Windows Terminal v1.0.1812.0 with bug fixes

A new version of Windows Terminal can be downloaded from GitHub. Featuring the updated Cascadia Code 2007.01 font, it is also notable for several bugfixes.

Windows Terminal Tabs And Panes

The Cascadia Code 2007.01 font offers a variable weight axis ranging from ExtraLight (200) to Bold (700) as well as some metrics tweaks and ligature fixes.


Here's what else is included in this release.

What's new in Windows Terminal 1.0.1812

Bug Fixes

  • Compact tab sizing should now work more reliably (and not only apply to tabs that were open when you first switched into compact mode. oops!) (#6670)
  • We've reverted a glyph shaping-related performance improvement that caused a bunch of applications to look downright strange (#6665)
  • Terminal will no longer rely on PATH lookup for cmd and powershell. They ship as part of Windows, so we should know exactly where they are. (#6684)
  • The cursor will no longer obscure text, unless that text is the same color as the cursor (#6337)
    • Known issue: underlines are now drawn on top of the cursor. Follow #6499 for updates.
  • Win32-OpenSSH 7.7 is here to stay, so we decided to fix the issue that allowed it to break mouse input (#6485)
  • Our caption buttons now fade like everyone else's when you hover over them (thanks @AnuthaDev!) (#6303)
  • Text copied from the File Explorer's "Copy Address" option will now be pasteable (thanks @aldahick!) (#6146)
  • Every time the window was resized, we'd lose track of another GDI handle. Now, we don't (#6229)
  • Maximized terminal windows will finally put their tab strips right at the top of the screen. Unrelatedly, Paul Fitts called to let us know about this one weird law (#5881)
  • The maximize/restore button now more accurately tracks the state of the window (#5988)
  • Right-clicking the negative space between the tabs and the caption buttons will now open the system menu (#6443)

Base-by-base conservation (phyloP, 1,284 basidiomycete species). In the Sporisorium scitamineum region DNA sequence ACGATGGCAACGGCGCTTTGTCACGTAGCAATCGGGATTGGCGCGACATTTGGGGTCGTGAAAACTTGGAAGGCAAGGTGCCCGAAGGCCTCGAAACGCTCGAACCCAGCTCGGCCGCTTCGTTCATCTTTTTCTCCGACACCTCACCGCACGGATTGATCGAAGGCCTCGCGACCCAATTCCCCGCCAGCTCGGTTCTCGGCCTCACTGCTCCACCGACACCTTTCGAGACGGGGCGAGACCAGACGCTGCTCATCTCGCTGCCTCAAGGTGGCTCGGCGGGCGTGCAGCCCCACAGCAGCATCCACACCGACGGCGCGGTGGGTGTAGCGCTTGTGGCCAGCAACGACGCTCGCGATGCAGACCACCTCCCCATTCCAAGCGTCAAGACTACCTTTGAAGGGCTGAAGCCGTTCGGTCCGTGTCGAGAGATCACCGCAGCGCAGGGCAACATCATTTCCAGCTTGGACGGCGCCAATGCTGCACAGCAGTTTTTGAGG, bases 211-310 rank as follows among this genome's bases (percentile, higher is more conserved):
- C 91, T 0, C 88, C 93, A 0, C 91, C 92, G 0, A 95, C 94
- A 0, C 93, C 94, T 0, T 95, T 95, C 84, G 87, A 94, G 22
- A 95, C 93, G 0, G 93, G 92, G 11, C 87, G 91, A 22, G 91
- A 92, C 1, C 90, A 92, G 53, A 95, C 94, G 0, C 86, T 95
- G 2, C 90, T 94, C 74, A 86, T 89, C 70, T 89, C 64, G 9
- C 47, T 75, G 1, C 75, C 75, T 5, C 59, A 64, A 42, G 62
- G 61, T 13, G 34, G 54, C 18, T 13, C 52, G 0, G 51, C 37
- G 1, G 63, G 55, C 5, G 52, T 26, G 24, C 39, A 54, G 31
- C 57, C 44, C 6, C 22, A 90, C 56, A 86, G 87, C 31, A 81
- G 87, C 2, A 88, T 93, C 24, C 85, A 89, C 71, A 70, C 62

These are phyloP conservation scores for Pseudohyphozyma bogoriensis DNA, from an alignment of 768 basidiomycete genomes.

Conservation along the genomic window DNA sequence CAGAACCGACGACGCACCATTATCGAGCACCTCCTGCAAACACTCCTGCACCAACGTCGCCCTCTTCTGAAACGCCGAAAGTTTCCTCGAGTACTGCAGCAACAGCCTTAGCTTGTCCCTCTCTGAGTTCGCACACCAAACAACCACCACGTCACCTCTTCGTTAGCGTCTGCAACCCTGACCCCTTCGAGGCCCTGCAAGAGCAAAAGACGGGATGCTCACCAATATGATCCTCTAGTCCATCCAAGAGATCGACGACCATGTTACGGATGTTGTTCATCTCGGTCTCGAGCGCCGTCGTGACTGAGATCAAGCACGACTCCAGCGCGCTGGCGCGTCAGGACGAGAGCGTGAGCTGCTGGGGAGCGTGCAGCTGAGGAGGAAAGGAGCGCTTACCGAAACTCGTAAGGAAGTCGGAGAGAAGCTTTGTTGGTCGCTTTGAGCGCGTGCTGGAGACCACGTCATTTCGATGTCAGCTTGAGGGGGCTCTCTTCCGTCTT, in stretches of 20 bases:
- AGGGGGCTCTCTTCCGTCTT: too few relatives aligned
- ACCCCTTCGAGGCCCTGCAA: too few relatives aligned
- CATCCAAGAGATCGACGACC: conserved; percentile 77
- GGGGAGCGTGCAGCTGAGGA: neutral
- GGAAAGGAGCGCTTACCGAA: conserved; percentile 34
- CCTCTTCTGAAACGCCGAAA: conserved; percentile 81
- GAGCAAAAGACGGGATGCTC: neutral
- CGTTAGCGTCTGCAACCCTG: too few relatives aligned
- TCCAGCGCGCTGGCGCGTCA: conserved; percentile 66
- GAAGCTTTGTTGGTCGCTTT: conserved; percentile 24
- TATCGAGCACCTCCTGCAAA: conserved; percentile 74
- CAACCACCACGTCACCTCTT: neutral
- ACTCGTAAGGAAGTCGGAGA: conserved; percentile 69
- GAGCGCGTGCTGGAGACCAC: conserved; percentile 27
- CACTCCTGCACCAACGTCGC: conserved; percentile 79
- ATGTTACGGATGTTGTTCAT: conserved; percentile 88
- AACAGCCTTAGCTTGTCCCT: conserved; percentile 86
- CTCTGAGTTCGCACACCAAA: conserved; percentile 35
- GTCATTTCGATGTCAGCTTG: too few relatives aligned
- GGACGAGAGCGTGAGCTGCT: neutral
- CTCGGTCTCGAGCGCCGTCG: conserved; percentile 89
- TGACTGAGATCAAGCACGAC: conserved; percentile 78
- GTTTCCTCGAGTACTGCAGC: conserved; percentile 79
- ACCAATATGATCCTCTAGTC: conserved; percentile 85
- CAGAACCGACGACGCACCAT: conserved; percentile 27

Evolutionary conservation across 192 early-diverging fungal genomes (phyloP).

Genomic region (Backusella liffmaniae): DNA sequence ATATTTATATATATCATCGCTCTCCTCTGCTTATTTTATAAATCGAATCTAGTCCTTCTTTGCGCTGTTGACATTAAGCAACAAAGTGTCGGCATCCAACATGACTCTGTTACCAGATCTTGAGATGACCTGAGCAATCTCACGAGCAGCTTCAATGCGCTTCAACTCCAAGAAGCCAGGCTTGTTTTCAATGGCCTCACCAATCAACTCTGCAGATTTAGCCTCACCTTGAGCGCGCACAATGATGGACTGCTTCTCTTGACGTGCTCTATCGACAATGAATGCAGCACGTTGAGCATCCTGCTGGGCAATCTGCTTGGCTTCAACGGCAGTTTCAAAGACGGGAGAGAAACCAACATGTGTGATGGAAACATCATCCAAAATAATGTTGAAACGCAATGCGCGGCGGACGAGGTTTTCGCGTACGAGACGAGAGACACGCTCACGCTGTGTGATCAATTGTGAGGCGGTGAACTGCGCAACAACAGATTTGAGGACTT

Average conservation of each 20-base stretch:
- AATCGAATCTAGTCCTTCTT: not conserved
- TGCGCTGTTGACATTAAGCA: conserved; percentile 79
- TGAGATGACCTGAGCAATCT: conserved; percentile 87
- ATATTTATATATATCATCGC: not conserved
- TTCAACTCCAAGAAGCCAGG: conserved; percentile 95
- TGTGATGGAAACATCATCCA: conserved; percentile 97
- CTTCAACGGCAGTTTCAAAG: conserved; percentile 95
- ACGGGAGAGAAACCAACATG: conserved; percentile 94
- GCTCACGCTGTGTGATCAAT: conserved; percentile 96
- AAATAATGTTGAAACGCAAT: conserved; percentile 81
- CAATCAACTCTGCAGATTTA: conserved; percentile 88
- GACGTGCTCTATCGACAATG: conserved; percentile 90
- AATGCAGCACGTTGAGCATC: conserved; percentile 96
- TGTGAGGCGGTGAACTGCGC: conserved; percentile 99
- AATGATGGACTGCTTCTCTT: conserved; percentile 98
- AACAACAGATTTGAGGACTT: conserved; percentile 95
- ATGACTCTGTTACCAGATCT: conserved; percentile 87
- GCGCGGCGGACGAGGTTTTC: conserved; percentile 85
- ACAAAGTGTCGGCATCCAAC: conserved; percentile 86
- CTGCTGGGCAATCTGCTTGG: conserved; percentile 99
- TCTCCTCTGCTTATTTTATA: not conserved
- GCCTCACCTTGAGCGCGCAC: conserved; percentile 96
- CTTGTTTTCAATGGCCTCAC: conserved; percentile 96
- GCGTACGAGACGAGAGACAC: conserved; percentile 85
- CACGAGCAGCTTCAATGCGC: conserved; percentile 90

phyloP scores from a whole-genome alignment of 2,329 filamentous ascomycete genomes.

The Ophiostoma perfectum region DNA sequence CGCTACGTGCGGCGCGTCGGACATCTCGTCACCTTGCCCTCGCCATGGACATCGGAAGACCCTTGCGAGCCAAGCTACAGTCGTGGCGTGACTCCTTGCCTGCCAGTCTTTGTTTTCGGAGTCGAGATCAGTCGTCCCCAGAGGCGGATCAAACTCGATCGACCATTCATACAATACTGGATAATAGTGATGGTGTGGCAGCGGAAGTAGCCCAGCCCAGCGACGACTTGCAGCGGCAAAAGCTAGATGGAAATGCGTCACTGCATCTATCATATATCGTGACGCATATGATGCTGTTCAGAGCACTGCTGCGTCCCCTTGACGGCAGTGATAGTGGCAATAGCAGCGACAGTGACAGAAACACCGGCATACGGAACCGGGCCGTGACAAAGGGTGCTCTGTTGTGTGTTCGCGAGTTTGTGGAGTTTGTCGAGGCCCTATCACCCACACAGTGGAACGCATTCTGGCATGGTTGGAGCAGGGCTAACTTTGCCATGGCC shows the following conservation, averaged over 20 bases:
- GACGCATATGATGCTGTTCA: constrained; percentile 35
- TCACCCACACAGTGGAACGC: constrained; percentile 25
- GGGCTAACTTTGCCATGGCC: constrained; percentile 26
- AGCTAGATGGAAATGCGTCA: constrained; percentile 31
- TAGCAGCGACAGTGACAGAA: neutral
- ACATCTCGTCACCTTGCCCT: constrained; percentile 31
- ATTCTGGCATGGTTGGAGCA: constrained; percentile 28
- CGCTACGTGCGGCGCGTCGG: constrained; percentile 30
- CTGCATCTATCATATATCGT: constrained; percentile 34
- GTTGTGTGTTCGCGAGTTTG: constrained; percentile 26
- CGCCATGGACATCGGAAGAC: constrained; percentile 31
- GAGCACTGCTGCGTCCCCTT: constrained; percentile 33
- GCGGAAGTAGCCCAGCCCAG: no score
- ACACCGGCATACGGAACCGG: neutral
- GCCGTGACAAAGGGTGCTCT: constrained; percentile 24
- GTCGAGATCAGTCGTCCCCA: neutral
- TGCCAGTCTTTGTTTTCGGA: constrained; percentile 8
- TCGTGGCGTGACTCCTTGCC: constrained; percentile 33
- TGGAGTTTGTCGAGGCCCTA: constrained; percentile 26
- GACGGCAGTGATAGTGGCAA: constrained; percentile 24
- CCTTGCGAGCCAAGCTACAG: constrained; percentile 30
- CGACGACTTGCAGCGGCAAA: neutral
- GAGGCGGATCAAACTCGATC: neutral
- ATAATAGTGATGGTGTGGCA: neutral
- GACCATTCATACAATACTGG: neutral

• Some of you thought it would be a good idea to close a tab while dragging it around. I couldn't figure out why you wanted to do that, but it will at least now not do something strange... (#5883)
  • You can now drag and drop snippets of text onto the Terminal and it'll do roughly what you'd expect (#5865)
  • The keen-eyed among you may have noticed that the 6x6x6 xterm color cube was totally horked. Thanks to @j4james, this egregious sin has been corrected (#5999)
  • Terminal will no longer rely on PATH lookup for cmd and powershell. They ship as part of Windows, so we should know exactly where they are. (#6684)


  • We've added a couple fast paths to things that the profiler told us were taking more time than we expected. (#6493) (#6501) (#6420) (#4608)

Windows Terminal is a new terminal app for command-line users that has plenty of new features including tabs, a GPU accelerated DirectWrite/DirectX-based text rendering engine, profiles, and more.

Windows Terminal is fully open-sourced. Thanks to the new tabbed console, it allows organizing instances of Command PromptPowerShell, and Windows Subsystem for Linux together in a single app.

The app comes with an icon that reminds of new Office and OneDrive icons, reflecting Microsoft's modern design view known as 'Fluent Design'.

The Windows Terminal project is engineered and delivered as a set of 4-week milestones. New features will go into Windows Terminal Preview first, then a month after they been in Preview, those features will move into Windows Terminal.

Download Windows Terminal Stable

You can download Windows Terminal from the Microsoft Store or from the GitHub releases page.

Download Windows Terminal Preview

Microsoft is also launching a preview channel of Windows Terminal. If you are someone who likes to be involved with the development of Windows Terminal and use the latest features as soon as they are developed, you can download the app preview version from the Microsoft Store or from the GitHub releases page. Windows Terminal Preview will have monthly updates, starting in June 2020.

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Author: Sergey Tkachenko

Sergey Tkachenko is a software developer who started Winaero back in 2011. On this blog, Sergey is writing about everything connected to Microsoft, Windows and popular software. Follow him on Telegram, Twitter, and YouTube.

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